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Forum topic by Robert posted 10-15-2020 10:45 AM 861 views 0 times favorited 19 replies Add to Favorites Watch
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Robert

4785 posts in 2764 days


10-15-2020 10:45 AM

Specifically, Milwaukee M18 knock off batteries. Reviews are mixed.

I want to buy a mini vac, but not $200 on. 9Ahr battery!

Why are cordless tool batteries so freaking expensive?

-- Everything is a prototype thats why its one of a kind!!


19 replies so far

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ibewjon

2680 posts in 4077 days


#1 posted 10-15-2020 01:22 PM

Batteries are like lobster on a menu. “Market Price”. They can charge what the market will pay. And the new batteries are much better, and probably more expensive to manufacture.

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pottz

21299 posts in 2268 days


#2 posted 10-15-2020 02:00 PM

id say there like ink for a printer,cost almost as much as the printer itself-lol. i tried cheap knock off batteries once,never again,turned out they were not very cheap at all.

-- working with my hands is a joy,it gives me a sense of fulfillment,somthing so many seek and so few find.-SAM MALOOF.

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controlfreak

3052 posts in 885 days


#3 posted 10-15-2020 02:30 PM

I have a lot of Ridgid cordless tools because it was about the same to buy a full set over replacing all the batteries. The team also liked the Milwaukee over the Ridgid anyway so they were al retired. So I had all of these just sitting around so I use them in my shop. As the batteries have started to wear out I have purchased some of the knock offs and have had good luck with them. I am sure you can find tools without batteries cheap in pawn shops if you feel like rolling the dice.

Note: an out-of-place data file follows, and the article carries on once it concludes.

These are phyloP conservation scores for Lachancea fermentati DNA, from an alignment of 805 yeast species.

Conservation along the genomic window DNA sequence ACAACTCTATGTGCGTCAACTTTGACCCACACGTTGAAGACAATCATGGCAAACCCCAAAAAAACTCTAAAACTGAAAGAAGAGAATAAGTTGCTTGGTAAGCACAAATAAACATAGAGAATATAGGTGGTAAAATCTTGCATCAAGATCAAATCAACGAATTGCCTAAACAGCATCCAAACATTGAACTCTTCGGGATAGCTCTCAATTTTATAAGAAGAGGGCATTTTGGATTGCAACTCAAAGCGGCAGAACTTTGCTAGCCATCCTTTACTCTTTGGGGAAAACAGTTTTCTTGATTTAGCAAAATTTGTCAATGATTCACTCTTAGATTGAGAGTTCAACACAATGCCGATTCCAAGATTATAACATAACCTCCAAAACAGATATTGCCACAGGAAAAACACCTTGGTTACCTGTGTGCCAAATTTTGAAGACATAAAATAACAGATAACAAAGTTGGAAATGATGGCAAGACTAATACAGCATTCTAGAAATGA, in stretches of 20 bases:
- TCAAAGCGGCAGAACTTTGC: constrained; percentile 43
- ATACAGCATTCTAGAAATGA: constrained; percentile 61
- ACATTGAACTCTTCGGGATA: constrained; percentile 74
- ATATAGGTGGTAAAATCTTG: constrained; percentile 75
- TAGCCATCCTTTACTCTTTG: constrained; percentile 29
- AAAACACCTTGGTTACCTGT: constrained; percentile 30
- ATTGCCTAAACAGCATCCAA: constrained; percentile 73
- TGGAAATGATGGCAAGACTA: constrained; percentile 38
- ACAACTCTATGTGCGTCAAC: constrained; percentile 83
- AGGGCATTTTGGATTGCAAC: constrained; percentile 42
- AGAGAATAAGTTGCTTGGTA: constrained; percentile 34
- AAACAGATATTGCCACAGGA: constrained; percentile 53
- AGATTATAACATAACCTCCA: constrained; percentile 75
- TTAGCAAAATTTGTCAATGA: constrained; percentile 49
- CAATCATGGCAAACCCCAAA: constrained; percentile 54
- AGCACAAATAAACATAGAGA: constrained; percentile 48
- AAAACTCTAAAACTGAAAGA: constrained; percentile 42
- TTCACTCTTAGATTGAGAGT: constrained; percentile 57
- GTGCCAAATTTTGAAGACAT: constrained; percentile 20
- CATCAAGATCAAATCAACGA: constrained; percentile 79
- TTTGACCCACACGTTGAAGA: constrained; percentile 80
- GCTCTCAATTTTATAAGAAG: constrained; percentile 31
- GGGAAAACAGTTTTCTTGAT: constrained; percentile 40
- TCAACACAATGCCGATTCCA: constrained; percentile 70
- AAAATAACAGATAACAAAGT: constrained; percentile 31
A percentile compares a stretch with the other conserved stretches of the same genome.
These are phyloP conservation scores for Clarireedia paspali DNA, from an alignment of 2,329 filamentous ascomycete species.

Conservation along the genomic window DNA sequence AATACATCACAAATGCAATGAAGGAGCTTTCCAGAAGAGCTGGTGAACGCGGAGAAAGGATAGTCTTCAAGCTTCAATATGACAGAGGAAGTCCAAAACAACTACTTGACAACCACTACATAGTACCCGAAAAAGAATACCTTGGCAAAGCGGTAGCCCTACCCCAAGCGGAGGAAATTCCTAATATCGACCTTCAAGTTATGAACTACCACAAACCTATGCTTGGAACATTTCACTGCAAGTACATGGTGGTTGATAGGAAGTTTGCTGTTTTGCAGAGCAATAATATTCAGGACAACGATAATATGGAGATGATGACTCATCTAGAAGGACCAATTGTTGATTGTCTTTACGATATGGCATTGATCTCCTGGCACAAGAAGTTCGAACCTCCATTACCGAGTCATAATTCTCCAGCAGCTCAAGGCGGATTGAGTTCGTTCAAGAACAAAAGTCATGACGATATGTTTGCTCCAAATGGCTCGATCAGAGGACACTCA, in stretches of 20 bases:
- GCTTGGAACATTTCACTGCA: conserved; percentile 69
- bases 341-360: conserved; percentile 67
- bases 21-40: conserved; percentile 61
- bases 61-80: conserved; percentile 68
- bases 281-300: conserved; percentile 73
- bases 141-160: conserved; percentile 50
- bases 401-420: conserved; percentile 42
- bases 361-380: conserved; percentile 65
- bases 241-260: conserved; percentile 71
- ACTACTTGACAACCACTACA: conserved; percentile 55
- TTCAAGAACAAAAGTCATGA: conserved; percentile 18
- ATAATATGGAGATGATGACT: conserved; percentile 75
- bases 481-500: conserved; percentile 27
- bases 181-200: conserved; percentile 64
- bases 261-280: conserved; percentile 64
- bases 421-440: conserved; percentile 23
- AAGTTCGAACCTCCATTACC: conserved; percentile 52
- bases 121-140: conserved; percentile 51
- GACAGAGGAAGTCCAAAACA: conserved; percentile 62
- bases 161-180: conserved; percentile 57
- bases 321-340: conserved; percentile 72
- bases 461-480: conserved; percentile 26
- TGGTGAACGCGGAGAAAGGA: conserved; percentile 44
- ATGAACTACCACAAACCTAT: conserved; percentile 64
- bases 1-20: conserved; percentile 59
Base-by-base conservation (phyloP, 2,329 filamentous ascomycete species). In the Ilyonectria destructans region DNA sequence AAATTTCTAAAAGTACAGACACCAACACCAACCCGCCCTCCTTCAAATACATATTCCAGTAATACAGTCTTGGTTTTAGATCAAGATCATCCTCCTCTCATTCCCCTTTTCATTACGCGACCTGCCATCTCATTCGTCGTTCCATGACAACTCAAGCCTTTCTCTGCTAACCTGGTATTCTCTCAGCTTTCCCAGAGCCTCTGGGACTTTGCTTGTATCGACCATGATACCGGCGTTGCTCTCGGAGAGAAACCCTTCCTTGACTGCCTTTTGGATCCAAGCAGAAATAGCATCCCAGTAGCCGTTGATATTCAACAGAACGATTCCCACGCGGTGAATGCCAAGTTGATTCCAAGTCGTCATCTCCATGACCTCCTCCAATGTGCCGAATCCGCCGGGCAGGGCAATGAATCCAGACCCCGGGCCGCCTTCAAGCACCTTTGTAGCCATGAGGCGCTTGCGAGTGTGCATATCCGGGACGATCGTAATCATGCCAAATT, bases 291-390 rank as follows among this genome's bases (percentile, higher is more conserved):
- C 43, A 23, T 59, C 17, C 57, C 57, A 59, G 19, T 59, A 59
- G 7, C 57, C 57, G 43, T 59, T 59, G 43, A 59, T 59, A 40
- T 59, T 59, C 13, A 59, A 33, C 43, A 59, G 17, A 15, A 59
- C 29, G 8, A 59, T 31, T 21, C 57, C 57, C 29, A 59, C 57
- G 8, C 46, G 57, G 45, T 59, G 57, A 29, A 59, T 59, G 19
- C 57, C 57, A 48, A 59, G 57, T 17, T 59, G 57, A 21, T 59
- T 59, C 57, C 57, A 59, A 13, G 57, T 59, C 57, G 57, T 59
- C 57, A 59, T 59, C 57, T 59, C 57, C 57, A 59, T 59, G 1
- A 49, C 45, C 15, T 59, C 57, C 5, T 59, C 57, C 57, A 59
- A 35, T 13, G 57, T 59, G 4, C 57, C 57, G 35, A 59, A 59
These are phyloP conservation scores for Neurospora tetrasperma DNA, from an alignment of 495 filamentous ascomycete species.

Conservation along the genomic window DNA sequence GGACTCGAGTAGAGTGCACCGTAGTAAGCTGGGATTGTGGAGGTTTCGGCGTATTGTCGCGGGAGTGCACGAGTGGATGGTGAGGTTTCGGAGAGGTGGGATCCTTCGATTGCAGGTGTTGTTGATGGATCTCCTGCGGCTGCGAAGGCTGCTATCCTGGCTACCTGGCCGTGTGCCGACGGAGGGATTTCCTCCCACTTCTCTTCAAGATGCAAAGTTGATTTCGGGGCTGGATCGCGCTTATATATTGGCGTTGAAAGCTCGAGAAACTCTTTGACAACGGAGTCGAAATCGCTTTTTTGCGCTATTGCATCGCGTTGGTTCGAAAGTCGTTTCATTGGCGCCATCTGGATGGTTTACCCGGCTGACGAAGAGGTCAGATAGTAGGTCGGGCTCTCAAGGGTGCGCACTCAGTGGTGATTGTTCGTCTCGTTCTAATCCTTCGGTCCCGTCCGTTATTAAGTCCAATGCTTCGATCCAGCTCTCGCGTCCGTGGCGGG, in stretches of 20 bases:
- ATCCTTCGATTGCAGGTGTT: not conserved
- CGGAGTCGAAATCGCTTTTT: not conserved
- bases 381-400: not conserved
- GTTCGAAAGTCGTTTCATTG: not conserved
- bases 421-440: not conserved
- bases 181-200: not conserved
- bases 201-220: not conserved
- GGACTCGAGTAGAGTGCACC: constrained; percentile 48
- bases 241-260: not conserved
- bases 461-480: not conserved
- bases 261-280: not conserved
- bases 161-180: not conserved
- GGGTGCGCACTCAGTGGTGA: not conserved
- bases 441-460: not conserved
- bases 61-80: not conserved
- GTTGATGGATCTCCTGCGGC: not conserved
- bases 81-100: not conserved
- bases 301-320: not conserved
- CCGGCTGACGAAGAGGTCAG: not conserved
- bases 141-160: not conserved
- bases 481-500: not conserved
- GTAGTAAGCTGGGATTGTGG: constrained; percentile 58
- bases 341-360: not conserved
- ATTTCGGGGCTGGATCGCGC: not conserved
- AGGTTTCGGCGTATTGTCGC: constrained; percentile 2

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jmartel

9264 posts in 3433 days


#4 posted 10-15-2020 02:41 PM

The knockoff batteries tend to not actually make nearly the same amount of power. So you have to charge them more frequently.

https://youtu.be/RjBiM0GQEe8

-- The quality of one's woodworking is directly related to the amount of flannel worn.

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AlaskaGuy

6773 posts in 3593 days


#5 posted 10-15-2020 03:35 PM

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SMP

4953 posts in 1189 days


#6 posted 10-15-2020 03:51 PM

Yeah the printer is a good analogy, they give you the tool/printer below cost knowing they will ream you later when they gouge you with the battery packs. You are better off making your own and using “matched” batteries. Cheaper packs tend to use “leftover” cells from making good packs. Even 1 low cell in a pack can have a dramatic effect on charge, voltage etc. I’ve been doing this since I was a kid rebuilding RC car battery packs.

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ras61

132 posts in 2804 days


#7 posted 10-15-2020 04:01 PM

Because they can get away with it, if you don’t pay their price for a new battery your tool is worthless. This is why the only cordless tool I own is a drill, I use it all the time for quick fixes so it’s worth it, and when the batteries die I buy a whole new drill kit. By then the manufacturer has usual come out with a new model with different batteries that aren’t interchangeable, so you usually can’t even get an OEM batt, and the aftermarket ones are usually cheap junk from china that last about a month. Even if the OEM batt is available it’s so expensive that buying a new kit is often cheaper. Do yourself a favor, buy a tool with a cord, it’s a little more inconvenient, but you never run out of power and it’s cheaper in the long run